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CMBEBIH 2017 pp 205-211 | Cite as

Implementation and Validation of Human Kinematics Measured Using IMUs for Musculoskeletal Simulations by the Evaluation of Joint Reaction Forces

  • Maximilian AurbachEmail author
  • Kilian Wagner
  • Franz Süß
  • Sebastian Dendorfer
Conference paper
Part of the IFMBE Proceedings book series (IFMBE, volume 62)

Abstract

The gold standard for the analysis of human kinematics and kinetics is a camera-based motion capture system in combination with force measurement platforms. Alternatively, inertial measurement units can be utilized to obtain human kinematics, while ground reaction forces are computed from full body dynamics. This setup represents a system independent from the spatial confinement of a gait laboratory. The aim of this study is the comparison of the two methods by the investigation of lower limb kinematics and the resulting joint reaction forces within the ankle-, knee- and hip joints. For this purpose, human motion during gait was captured simultaneously by both measurement techniques. 13 trials from 8 different test subjects were evaluated in total. IMU data was processed with a quaternion based Kalman Filter. The data sets were implemented into a musculoskeletal simulation program in order to drive a virtual human body model. Each sensor was aligned to the gravitational and magnetic field vectors of the earth. The angles of flexions, extensions and rotations were analyzed to determine kinematic differences. Joint reaction forces defined kinetic dissimilarities. The overall kinematic differences of both models yielded root mean square errors of 7.62°, 6.02°, 4.95°, 2.79°, 2.38° and 3.56° for ankle flexion, subtalar eversion, knee flexion, hip external rotation, hip abduction and hip flexion, respectively. The proximo-distal differences in force peaks between the models yielded overall for the ankle, 57.33 %Bodyweight(BW) ± 46.86 %BW (16.66 %(Maximum peak to peak) ± 13.62 %) for the knee 37.09 %BW ± 29.33 %BW (17.65 % ± 15.44 %) and 32.03 %BW ± 24.33 %BW (15.6 % ± 12.54 %) for the hip. The overall outcome of this work investigated an approach independent of the common setup of the gait laboratory, thus enabling a cheaper and more flexible technology as an alternative. However, kinematic and thus kinetic differences remain rather large. Future work aims to improve the contact criterion for the calculation of the ground reaction forces and the implementation of a full-body calibration algorithm for the IMU system in order to counteract magnetic field disturbances.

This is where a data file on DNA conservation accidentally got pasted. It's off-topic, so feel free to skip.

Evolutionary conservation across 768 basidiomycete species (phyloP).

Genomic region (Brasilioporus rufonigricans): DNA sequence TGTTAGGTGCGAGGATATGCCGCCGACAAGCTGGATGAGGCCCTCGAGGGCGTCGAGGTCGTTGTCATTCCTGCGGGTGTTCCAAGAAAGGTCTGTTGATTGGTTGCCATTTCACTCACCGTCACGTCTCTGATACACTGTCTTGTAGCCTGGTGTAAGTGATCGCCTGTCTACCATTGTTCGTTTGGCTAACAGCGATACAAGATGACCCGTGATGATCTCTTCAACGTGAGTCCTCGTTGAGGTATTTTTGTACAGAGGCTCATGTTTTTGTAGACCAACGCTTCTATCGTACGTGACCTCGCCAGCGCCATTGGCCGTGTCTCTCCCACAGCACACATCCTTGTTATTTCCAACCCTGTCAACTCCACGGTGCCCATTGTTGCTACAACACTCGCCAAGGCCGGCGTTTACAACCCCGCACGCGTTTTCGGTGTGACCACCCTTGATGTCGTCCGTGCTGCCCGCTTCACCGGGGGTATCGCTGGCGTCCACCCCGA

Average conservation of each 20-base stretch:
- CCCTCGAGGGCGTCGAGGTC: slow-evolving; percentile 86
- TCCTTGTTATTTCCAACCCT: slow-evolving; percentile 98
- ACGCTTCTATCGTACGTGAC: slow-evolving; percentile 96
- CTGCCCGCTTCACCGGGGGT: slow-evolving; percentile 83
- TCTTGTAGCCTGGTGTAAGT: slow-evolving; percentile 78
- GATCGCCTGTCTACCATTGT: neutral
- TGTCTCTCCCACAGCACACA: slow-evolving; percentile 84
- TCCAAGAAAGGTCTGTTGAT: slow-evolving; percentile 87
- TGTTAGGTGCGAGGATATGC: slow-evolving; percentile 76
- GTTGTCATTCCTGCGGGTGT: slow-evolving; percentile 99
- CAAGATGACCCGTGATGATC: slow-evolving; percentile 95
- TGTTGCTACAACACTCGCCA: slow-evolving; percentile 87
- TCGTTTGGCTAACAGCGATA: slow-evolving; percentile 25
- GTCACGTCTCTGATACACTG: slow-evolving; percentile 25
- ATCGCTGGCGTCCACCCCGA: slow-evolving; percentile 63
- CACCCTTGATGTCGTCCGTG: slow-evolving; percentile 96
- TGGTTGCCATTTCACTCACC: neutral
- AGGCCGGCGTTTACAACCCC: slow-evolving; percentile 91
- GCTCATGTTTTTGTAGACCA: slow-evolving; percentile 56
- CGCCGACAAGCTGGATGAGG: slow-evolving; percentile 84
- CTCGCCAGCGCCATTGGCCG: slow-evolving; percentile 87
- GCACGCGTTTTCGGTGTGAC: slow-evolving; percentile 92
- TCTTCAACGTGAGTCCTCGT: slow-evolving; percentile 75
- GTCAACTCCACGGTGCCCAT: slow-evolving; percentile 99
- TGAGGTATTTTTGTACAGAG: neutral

Keywords

Inertial Measurement Unit IMU Multibody Simulation Musculoskeletal Simulation AnyBody Ground Reaction Force Prediction Joint Reaction Forces Gait Motion Capture 

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Copyright information

© Springer Nature Singapore Pte Ltd. 2017

Authors and Affiliations

  • Maximilian Aurbach
    • 1
    Email author
  • Kilian Wagner
    • 1
  • Franz Süß
    • 1
  • Sebastian Dendorfer
    • 1
  1. 1.Regensburg Center of Biomedical EngineeringOTH Regensburg and University RegensburgRegensburgGermany

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